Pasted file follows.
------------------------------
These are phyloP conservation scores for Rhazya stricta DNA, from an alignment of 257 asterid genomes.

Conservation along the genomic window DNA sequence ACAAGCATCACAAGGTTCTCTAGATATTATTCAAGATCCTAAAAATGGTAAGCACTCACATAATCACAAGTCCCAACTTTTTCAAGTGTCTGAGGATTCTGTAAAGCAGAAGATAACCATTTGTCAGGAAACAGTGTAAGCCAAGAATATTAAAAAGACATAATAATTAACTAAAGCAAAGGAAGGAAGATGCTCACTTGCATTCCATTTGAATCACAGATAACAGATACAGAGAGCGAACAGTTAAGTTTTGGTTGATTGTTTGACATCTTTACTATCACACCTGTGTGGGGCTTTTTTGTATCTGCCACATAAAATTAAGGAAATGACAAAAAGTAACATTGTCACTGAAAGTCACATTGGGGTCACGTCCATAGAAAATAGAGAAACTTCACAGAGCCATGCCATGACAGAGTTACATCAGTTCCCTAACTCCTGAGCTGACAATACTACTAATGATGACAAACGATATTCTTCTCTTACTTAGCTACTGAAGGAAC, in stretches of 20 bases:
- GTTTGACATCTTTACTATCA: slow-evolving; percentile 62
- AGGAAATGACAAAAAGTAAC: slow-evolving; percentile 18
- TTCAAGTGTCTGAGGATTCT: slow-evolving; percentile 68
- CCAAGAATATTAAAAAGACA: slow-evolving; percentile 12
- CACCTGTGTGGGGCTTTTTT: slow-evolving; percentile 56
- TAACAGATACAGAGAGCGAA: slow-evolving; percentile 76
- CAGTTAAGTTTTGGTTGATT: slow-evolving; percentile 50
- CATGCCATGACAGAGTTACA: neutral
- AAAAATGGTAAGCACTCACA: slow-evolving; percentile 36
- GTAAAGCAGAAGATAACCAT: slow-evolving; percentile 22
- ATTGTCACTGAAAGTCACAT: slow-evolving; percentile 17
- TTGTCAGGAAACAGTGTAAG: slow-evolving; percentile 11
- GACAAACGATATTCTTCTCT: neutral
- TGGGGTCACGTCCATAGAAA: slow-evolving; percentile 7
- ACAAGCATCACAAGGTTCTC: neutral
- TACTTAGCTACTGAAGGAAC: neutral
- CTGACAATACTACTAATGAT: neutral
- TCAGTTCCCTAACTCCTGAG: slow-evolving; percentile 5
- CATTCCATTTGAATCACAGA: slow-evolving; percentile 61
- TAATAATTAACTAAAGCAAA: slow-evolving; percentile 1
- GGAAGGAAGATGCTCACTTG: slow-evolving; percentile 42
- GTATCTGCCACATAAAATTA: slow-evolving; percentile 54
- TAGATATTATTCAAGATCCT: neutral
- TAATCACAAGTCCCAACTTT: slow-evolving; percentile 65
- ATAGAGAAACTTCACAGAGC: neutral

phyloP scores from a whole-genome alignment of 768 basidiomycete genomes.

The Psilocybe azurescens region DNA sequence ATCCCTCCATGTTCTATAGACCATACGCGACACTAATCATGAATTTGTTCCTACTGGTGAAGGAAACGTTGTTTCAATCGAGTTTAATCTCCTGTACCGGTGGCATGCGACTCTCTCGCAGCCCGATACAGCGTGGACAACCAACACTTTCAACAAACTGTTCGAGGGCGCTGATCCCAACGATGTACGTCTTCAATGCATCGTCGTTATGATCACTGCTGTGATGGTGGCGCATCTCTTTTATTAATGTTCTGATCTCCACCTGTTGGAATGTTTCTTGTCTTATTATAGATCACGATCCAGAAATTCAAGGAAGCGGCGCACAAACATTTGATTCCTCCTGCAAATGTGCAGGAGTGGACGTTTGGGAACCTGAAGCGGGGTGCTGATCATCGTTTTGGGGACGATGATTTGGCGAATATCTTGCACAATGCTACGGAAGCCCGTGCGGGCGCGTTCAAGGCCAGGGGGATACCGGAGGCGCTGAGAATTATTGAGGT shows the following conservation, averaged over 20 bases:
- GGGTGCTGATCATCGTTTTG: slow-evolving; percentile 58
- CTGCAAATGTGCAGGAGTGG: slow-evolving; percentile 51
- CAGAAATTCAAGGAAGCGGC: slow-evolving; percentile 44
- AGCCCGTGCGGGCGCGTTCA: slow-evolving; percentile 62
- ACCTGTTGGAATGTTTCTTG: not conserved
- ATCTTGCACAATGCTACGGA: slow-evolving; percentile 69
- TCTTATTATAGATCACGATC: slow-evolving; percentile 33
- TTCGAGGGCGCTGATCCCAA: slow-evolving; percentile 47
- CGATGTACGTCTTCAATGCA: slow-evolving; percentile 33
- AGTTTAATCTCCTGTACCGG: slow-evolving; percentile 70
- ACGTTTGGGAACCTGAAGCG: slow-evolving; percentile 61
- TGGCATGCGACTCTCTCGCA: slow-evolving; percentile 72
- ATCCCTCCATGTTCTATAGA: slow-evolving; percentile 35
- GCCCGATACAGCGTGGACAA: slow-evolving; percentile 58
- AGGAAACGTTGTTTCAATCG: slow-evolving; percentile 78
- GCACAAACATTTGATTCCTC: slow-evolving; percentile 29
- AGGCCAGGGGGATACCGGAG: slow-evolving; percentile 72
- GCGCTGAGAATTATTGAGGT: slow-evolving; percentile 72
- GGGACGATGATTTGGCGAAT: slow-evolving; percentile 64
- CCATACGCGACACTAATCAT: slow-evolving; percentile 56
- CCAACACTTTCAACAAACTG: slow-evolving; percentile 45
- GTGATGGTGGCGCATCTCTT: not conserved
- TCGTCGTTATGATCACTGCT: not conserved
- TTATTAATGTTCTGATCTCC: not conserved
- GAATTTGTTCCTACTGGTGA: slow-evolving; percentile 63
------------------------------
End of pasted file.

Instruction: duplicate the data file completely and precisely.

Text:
These are phyloP conservation scores for Rhazya stricta DNA, from an alignment of 257 asterid genomes.

Conservation along the genomic window DNA sequence ACAAGCATCACAAGGTTCTCTAGATATTATTCAAGATCCTAAAAATGGTAAGCACTCACATAATCACAAGTCCCAACTTTTTCAAGTGTCTGAGGATTCTGTAAAGCAGAAGATAACCATTTGTCAGGAAACAGTGTAAGCCAAGAATATTAAAAAGACATAATAATTAACTAAAGCAAAGGAAGGAAGATGCTCACTTGCATTCCATTTGAATCACAGATAACAGATACAGAGAGCGAACAGTTAAGTTTTGGTTGATTGTTTGACATCTTTACTATCACACCTGTGTGGGGCTTTTTTGTATCTGCCACATAAAATTAAGGAAATGACAAAAAGTAACATTGTCACTGAAAGTCACATTGGGGTCACGTCCATAGAAAATAGAGAAACTTCACAGAGCCATGCCATGACAGAGTTACATCAGTTCCCTAACTCCTGAGCTGACAATACTACTAATGATGACAAACGATATTCTTCTCTTACTTAGCTACTGAAGGAAC, in stretches of 20 bases:
- GTTTGACATCTTTACTATCA: slow-evolving; percentile 62
- AGGAAATGACAAAAAGTAAC: slow-evolving; percentile 18
- TTCAAGTGTCTGAGGATTCT: slow-evolving; percentile 68
- CCAAGAATATTAAAAAGACA: slow-evolving; percentile 12
- CACCTGTGTGGGGCTTTTTT: slow-evolving; percentile 56
- TAACAGATACAGAGAGCGAA: slow-evolving; percentile 76
- CAGTTAAGTTTTGGTTGATT: slow-evolving; percentile 50
- CATGCCATGACAGAGTTACA: neutral
- AAAAATGGTAAGCACTCACA: slow-evolving; percentile 36
- GTAAAGCAGAAGATAACCAT: slow-evolving; percentile 22
- ATTGTCACTGAAAGTCACAT: slow-evolving; percentile 17
- TTGTCAGGAAACAGTGTAAG: slow-evolving; percentile 11
- GACAAACGATATTCTTCTCT: neutral
- TGGGGTCACGTCCATAGAAA: slow-evolving; percentile 7
- ACAAGCATCACAAGGTTCTC: neutral
- TACTTAGCTACTGAAGGAAC: neutral
- CTGACAATACTACTAATGAT: neutral
- TCAGTTCCCTAACTCCTGAG: slow-evolving; percentile 5
- CATTCCATTTGAATCACAGA: slow-evolving; percentile 61
- TAATAATTAACTAAAGCAAA: slow-evolving; percentile 1
- GGAAGGAAGATGCTCACTTG: slow-evolving; percentile 42
- GTATCTGCCACATAAAATTA: slow-evolving; percentile 54
- TAGATATTATTCAAGATCCT: neutral
- TAATCACAAGTCCCAACTTT: slow-evolving; percentile 65
- ATAGAGAAACTTCACAGAGC: neutral

phyloP scores from a whole-genome alignment of 768 basidiomycete genomes.

The Psilocybe azurescens region DNA sequence ATCCCTCCATGTTCTATAGACCATACGCGACACTAATCATGAATTTGTTCCTACTGGTGAAGGAAACGTTGTTTCAATCGAGTTTAATCTCCTGTACCGGTGGCATGCGACTCTCTCGCAGCCCGATACAGCGTGGACAACCAACACTTTCAACAAACTGTTCGAGGGCGCTGATCCCAACGATGTACGTCTTCAATGCATCGTCGTTATGATCACTGCTGTGATGGTGGCGCATCTCTTTTATTAATGTTCTGATCTCCACCTGTTGGAATGTTTCTTGTCTTATTATAGATCACGATCCAGAAATTCAAGGAAGCGGCGCACAAACATTTGATTCCTCCTGCAAATGTGCAGGAGTGGACGTTTGGGAACCTGAAGCGGGGTGCTGATCATCGTTTTGGGGACGATGATTTGGCGAATATCTTGCACAATGCTACGGAAGCCCGTGCGGGCGCGTTCAAGGCCAGGGGGATACCGGAGGCGCTGAGAATTATTGAGGT shows the following conservation, averaged over 20 bases:
- GGGTGCTGATCATCGTTTTG: slow-evolving; percentile 58
- CTGCAAATGTGCAGGAGTGG: slow-evolving; percentile 51
- CAGAAATTCAAGGAAGCGGC: slow-evolving; percentile 44
- AGCCCGTGCGGGCGCGTTCA: slow-evolving; percentile 62
- ACCTGTTGGAATGTTTCTTG: not conserved
- ATCTTGCACAATGCTACGGA: slow-evolving; percentile 69
- TCTTATTATAGATCACGATC: slow-evolving; percentile 33
- TTCGAGGGCGCTGATCCCAA: slow-evolving; percentile 47
- CGATGTACGTCTTCAATGCA: slow-evolving; percentile 33
- AGTTTAATCTCCTGTACCGG: slow-evolving; percentile 70
- ACGTTTGGGAACCTGAAGCG: slow-evolving; percentile 61
- TGGCATGCGACTCTCTCGCA: slow-evolving; percentile 72
- ATCCCTCCATGTTCTATAGA: slow-evolving; percentile 35
- GCCCGATACAGCGTGGACAA: slow-evolving; percentile 58
- AGGAAACGTTGTTTCAATCG: slow-evolving; percentile 78
- GCACAAACATTTGATTCCTC: slow-evolving; percentile 29
- AGGCCAGGGGGATACCGGAG: slow-evolving; percentile 72
- GCGCTGAGAATTATTGAGGT: slow-evolving; percentile 72
- GGGACGATGATTTGGCGAAT: slow-evolving; percentile 64
- CCATACGCGACACTAATCAT: slow-evolving; percentile 56
- CCAACACTTTCAACAAACTG: slow-evolving; percentile 45
- GTGATGGTGGCGCATCTCTT: not conserved
- TCGTCGTTATGATCACTGCT: not conserved
- TTATTAATGTTCTGATCTCC: not conserved
- GAATTTGTTCCTACTGGTGA: slow-evolving; percentile 63